IGS International Symposium  “Sexuality and Violence in Global Politics”

2023.12.08 IGS International Symposium
 “Sexuality and Violence in Global Politics”

We hosted an international symposium titled “Sexuality and Violence in Global Politics” on December 8th, 2023. In the opening remarks, Ki-young Shin, Professor of Ochanomizu University, stated that the symposium aims to critically examine the relationship between violence and sexuality within the realms of global politics. Since power and sexuality are closely connected, sexuality has been mobilized as the grounds for exclusion and violence. We cannot understand contemporary warfare and coercions without considering these mechanisms of power and sexuality.

 During the first half of the symposium, three presentations were delivered, each offering insights from different academic perspectives. Carol Harrington, the first presenter, tackled the concept of “toxic masculinity.” According to Harrington, the term toxic masculinity has its origin in the mythopoetic men’s movement, not in feminism. Various examples of the narrative of toxic masculinity were introduced to show how it reduces gender violence and inequality to the problems of men’s personality, not the economic structure. Attempts to change men’s personalities are justified by the framework of “womenomics,” which promotes women to perform their economic productivity by participating in paid labor. In doing so, toxic masculinity creates a dichotomy of “desirable” men versus “undesirable” men, and that results in authorizing the new leadership of “healthy” men, who are supportive of women. This advantages heteronormativity and patriarchy, and does not enable women to live themselves, Harrington insisted. The presentation concluded with the need to be aware of the effects of toxic masculinity.

 The subsequent presenter, Hiroko Minesaki, discussed the gaps between discourse and reality caused by gender orientalism. Minesaki elucidated that violence is predominately defined by the dominant majority, echoing the principles of gender orientalism. Gender orientalism means our gaze to see sexism in the East as “undeveloped” based on the dualism of the West and the East. Gender orientalism leads to ignoring global economic inequalities and political structures. Therefore, we need to carefully consider that from where, by whom, to whom, and for what purpose, “violence” is defined. Using a case study in Egypt, Minesaki illustrated the profound disjunction between discourse and reality concerning honor-based violence. Minesaki suggested that we need to deconstruct gender orientalism by understanding its contexts. What is emphasized is the importance of considering the intent behind discourse in terms of gender orientalism.

  Lastly, Haruko Kudo elucidated how queer refugees in the US have been subjects of protection and threat to national security. Around 2010, international organizations began to focus on the issue of LGBTIQ+ refugees and asylum seekers. Inclusion can be welcomed; however, we must also be careful about the narratives surrounding it. Back in history in the US, queer immigrants had been cast as a threat to national security and public health rather than as subjects to protect. The recent US initiatives of advocating for the protection of LGBTIQ+ refugees and asylum seekers have contributed to the formation of global hierarchies; the “uncivilized” South with human rights violations of queer people, and the “advanced” North that protects them. Furthermore, the trajectory of global sexual politics is not straightforward. Policies under Trumpism and COVID-19 pandemics reinforce the exclusion of queer immigrants. Kudo concluded that it is important not only to protect queer individuals but also to problematize the effects of the discourses around LGBTIQ+ refugees and asylum seekers.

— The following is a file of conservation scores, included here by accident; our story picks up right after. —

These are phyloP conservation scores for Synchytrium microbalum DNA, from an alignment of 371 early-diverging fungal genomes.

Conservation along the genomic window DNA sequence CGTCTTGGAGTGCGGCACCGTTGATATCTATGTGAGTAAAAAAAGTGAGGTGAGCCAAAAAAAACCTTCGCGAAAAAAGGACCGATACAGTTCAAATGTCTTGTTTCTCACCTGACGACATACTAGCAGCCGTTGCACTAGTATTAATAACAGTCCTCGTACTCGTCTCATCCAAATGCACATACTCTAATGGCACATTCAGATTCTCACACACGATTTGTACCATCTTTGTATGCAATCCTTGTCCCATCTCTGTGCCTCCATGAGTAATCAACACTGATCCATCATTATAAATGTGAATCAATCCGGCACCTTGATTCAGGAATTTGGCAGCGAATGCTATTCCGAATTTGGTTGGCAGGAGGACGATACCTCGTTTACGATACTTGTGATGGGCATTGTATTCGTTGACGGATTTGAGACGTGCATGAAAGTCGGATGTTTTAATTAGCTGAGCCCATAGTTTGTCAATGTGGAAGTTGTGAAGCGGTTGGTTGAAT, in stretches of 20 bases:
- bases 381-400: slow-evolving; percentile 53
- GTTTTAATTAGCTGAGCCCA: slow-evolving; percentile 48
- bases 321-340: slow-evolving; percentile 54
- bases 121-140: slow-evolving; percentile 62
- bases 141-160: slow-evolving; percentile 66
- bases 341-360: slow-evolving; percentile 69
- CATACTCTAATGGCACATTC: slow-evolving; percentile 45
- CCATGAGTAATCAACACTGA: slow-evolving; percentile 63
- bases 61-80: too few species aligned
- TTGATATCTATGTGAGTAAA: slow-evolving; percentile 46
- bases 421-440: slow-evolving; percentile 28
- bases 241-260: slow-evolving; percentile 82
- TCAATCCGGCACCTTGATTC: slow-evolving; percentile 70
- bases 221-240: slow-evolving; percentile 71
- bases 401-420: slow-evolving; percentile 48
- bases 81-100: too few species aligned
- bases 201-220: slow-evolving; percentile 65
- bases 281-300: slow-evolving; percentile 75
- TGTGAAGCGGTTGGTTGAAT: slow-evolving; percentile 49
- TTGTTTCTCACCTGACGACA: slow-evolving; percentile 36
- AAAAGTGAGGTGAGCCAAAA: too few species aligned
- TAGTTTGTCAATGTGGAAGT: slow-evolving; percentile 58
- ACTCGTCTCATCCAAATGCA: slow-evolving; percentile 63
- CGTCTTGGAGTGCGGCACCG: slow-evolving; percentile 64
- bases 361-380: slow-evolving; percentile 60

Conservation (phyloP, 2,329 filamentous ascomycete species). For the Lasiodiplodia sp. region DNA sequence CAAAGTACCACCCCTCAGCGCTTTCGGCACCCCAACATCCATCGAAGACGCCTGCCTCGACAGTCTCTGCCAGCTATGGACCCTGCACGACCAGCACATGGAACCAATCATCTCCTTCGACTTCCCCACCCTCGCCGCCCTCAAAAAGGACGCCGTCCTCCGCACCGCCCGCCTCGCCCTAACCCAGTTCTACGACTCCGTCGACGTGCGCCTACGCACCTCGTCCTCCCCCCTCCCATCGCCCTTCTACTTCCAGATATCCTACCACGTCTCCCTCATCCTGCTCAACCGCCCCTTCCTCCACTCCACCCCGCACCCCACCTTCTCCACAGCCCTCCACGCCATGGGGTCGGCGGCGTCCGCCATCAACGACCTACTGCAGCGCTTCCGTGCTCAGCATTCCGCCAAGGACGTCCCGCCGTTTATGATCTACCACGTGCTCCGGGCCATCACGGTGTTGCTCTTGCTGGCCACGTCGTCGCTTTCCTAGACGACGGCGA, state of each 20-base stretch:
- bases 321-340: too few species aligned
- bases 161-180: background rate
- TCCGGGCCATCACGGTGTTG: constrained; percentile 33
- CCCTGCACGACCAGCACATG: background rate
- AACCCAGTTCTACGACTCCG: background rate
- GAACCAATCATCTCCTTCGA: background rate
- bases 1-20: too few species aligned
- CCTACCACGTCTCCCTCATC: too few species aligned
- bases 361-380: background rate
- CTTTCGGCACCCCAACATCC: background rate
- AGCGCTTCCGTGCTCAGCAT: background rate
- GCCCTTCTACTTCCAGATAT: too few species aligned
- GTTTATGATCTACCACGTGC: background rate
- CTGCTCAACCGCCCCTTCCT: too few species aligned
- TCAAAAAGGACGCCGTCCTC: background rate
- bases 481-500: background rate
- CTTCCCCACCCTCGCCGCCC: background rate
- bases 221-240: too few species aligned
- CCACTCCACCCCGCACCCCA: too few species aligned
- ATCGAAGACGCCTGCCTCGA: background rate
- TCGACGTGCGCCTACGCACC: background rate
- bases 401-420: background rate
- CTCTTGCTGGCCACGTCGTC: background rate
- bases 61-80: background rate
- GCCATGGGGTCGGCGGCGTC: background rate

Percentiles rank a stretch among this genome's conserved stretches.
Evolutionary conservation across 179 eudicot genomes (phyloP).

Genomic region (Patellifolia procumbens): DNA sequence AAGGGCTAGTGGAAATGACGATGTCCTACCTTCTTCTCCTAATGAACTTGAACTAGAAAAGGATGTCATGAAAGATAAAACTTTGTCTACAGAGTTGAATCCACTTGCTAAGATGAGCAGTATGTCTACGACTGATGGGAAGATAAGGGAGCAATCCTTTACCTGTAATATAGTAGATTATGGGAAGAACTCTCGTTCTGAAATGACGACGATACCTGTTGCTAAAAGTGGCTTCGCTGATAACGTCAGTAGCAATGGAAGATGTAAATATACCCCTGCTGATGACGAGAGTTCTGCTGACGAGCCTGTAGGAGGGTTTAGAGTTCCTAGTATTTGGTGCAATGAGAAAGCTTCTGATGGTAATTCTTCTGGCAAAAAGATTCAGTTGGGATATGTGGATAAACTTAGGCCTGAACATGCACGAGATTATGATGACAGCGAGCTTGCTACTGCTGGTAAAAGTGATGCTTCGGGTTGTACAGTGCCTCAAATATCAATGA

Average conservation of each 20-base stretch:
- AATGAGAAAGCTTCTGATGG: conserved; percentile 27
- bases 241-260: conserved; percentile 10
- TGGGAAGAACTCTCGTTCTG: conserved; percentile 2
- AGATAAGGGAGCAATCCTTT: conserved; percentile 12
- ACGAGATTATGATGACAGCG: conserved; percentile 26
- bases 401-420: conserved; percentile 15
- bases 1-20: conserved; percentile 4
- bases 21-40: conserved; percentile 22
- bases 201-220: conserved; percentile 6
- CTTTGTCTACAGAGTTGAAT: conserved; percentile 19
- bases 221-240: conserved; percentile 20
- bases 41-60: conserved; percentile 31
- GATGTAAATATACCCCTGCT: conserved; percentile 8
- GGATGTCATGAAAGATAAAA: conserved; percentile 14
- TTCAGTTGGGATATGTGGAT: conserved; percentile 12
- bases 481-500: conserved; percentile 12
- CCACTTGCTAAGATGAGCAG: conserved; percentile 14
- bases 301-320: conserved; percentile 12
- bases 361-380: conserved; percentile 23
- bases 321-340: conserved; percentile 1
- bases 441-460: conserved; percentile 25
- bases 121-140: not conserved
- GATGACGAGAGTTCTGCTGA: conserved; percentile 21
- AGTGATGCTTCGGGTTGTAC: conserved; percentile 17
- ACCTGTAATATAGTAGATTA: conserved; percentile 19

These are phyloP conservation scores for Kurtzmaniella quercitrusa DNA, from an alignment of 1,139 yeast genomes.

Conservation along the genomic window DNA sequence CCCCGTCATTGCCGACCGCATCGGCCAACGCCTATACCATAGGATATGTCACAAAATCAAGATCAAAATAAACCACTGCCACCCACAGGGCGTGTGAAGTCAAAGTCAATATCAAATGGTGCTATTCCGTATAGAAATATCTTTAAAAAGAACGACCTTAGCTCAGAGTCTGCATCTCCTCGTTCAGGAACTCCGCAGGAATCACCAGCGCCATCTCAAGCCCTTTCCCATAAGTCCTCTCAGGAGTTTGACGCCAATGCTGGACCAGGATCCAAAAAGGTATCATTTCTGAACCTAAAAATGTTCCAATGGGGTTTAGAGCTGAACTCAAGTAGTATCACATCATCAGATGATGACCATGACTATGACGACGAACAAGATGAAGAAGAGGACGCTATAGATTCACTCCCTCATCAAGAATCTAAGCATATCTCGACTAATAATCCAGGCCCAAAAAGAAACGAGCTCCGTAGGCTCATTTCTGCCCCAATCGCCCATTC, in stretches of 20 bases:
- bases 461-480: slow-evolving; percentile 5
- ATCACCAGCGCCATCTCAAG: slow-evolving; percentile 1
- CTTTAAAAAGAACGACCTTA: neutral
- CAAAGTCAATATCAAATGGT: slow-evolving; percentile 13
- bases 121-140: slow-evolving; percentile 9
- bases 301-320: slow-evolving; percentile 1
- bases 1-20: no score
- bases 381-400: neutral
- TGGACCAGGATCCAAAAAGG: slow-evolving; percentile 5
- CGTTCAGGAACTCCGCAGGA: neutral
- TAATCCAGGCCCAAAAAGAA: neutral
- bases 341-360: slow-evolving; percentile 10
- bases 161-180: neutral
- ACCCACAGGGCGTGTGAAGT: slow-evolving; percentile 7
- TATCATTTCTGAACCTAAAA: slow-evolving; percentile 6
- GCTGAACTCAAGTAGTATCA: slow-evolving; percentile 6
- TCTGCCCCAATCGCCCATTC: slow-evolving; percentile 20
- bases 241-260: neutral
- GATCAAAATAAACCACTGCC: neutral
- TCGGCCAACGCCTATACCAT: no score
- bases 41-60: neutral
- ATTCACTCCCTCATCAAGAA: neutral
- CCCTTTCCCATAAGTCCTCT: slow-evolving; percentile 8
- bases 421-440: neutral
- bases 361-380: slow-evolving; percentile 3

At the beginning of the latter half of the symposium, Kaoru Aoyama, the commentator, provided three points for discussion; “why gender/-sexuality politics matter now”, “the dilemma of reclaiming naming”, and “strategies to subvert structural power relations”.

 The presenters discussed and audience members engaged in lively discussions regarding these points. Regarding “why gender/-sexuality politics matter now”, participants pointed out that what underlies gender/-sexuality politics is economic issues. Also, it was argued that since gender and sexuality strongly appeal to our bodies and emotions, that helps to overlook the structural problems. In considering “the dilemma of reclaiming naming”, participants acknowledged that although naming makes marginalized experiences visible, it is still important to recognize that naming also marginalizes other experiences and makes them invisible. Addressing “strategies to subvert structural power relations”, emphasis was placed on grasping the gap between discourse and reality and focusing on enabling women to become economically independent.

 We shared various questions and points of discussion during the symposium. The symposium closed with the conclusion that these questions should continue to be considered in the future.

Aiko Oguchi (Ph.D. student at Ochanomizu University)

《Event Details》
IGS International Symposium  “Sexuality and Violence in Global Politics”
【Date/ Time】December 8th, 2023, 14:00-16:45 (Tokyo)
【Venue】Onsite+Zoom Webinar
Carol Harrington(Victoria University, NZ)
“Governing toxic men and sexually vulnerable women and girls: The stabilization of heteronormative families and patriarchy through anti-sexual violence policies”
Hiroko Minesaki (Seikei University)
“Gendered orientalism and the power to define”
Haruko Kudo (Kobe University)
“Refugees and sexuality: shifting from a threat to a subject of protection”
Kaoru Aoyama (Kobe University)
 Hisako Motoyama (Ochanomizu University)
【Organizer】Institute for Gender Studies, Ochanomizu University
【Language】English and Japanese (Simultaneous interpreting provided)
【Number of attendees】144